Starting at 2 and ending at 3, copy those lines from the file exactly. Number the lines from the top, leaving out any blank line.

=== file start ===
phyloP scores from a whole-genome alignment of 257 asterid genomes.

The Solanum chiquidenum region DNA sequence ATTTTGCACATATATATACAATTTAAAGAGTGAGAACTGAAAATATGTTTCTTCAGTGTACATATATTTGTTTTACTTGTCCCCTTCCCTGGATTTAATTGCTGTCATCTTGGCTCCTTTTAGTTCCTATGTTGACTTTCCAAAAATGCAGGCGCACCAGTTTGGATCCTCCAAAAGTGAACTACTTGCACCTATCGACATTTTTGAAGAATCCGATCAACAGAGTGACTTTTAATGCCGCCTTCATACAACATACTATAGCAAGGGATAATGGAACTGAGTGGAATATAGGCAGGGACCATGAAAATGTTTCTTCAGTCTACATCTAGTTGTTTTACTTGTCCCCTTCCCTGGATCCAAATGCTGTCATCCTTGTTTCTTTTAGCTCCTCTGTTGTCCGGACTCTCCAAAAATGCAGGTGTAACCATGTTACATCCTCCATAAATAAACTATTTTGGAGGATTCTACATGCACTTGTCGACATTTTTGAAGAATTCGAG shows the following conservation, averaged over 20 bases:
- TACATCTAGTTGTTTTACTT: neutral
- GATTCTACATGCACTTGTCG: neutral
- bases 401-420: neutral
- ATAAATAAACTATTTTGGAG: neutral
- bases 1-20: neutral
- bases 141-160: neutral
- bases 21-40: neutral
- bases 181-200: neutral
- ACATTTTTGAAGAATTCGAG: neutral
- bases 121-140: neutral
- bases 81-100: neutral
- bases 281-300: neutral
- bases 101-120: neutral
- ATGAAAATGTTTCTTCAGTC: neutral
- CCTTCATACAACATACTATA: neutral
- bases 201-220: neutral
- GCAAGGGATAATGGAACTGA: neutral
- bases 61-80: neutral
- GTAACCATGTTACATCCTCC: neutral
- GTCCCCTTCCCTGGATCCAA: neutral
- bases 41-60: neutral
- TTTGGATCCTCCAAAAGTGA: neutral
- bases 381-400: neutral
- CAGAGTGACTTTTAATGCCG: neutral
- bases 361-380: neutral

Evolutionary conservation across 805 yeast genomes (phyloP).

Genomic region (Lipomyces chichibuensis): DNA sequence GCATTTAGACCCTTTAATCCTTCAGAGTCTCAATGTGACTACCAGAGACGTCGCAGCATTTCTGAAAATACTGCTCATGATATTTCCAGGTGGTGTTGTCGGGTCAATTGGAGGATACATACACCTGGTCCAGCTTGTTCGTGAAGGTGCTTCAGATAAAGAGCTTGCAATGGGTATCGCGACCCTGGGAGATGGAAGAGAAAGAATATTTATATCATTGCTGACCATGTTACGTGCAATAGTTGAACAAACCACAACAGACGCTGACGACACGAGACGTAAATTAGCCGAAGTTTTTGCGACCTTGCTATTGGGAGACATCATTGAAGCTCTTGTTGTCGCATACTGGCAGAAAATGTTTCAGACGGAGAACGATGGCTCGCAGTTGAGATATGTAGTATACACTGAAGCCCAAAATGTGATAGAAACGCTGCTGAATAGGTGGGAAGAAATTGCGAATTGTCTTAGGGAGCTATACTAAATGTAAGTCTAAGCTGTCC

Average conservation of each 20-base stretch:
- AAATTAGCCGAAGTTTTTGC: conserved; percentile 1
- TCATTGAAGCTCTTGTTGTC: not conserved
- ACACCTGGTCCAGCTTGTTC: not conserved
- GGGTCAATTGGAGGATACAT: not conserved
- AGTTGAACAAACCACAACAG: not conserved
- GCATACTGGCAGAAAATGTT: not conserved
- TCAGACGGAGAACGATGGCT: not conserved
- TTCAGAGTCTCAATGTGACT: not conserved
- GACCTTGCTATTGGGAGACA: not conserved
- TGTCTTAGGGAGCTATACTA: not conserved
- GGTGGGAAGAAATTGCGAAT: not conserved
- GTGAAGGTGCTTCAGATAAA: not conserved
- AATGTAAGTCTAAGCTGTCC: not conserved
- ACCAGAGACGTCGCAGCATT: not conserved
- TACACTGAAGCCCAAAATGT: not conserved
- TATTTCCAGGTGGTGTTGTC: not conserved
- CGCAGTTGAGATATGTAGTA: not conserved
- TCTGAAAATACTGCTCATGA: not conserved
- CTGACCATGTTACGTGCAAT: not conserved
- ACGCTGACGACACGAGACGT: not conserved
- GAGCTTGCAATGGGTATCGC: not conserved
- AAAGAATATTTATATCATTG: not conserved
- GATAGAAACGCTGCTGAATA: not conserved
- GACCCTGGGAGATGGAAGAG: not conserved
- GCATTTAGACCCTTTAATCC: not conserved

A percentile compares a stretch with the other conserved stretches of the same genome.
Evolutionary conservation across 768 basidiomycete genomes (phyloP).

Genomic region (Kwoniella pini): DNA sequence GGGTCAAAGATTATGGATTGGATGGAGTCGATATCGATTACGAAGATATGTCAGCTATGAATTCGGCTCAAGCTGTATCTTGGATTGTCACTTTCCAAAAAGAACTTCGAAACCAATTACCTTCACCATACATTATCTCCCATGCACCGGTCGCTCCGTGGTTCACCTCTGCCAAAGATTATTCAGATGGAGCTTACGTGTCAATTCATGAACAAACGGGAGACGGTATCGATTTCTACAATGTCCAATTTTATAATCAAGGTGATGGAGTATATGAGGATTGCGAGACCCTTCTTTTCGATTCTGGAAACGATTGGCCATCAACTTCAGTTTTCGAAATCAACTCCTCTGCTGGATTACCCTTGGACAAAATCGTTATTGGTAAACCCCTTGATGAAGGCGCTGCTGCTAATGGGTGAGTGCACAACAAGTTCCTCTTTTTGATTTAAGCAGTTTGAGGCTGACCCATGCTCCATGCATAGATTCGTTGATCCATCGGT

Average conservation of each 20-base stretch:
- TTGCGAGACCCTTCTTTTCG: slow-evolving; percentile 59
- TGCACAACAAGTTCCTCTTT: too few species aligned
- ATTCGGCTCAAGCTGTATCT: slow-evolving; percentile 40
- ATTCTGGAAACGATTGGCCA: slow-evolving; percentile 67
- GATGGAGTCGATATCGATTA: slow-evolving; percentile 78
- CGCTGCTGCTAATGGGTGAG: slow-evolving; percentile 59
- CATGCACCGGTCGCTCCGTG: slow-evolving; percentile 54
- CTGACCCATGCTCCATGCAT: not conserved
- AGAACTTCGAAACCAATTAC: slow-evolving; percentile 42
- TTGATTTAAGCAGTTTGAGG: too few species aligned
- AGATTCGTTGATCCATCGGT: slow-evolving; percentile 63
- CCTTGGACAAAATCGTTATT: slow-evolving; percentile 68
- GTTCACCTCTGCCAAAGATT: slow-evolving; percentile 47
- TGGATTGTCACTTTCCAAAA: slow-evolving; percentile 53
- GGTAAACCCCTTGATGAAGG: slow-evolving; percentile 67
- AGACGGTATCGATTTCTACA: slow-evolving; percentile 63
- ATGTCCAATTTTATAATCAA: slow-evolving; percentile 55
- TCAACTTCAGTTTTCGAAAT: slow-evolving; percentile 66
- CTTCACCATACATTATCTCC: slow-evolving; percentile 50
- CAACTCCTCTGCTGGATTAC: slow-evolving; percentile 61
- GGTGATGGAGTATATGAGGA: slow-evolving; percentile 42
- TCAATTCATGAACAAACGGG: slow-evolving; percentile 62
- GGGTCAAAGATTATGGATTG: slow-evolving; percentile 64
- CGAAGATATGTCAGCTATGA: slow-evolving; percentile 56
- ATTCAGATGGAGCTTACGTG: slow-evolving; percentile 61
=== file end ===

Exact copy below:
The Solanum chiquidenum region DNA sequence ATTTTGCACATATATATACAATTTAAAGAGTGAGAACTGAAAATATGTTTCTTCAGTGTACATATATTTGTTTTACTTGTCCCCTTCCCTGGATTTAATTGCTGTCATCTTGGCTCCTTTTAGTTCCTATGTTGACTTTCCAAAAATGCAGGCGCACCAGTTTGGATCCTCCAAAAGTGAACTACTTGCACCTATCGACATTTTTGAAGAATCCGATCAACAGAGTGACTTTTAATGCCGCCTTCATACAACATACTATAGCAAGGGATAATGGAACTGAGTGGAATATAGGCAGGGACCATGAAAATGTTTCTTCAGTCTACATCTAGTTGTTTTACTTGTCCCCTTCCCTGGATCCAAATGCTGTCATCCTTGTTTCTTTTAGCTCCTCTGTTGTCCGGACTCTCCAAAAATGCAGGTGTAACCATGTTACATCCTCCATAAATAAACTATTTTGGAGGATTCTACATGCACTTGTCGACATTTTTGAAGAATTCGAG shows the following conservation, averaged over 20 bases:
- TACATCTAGTTGTTTTACTT: neutral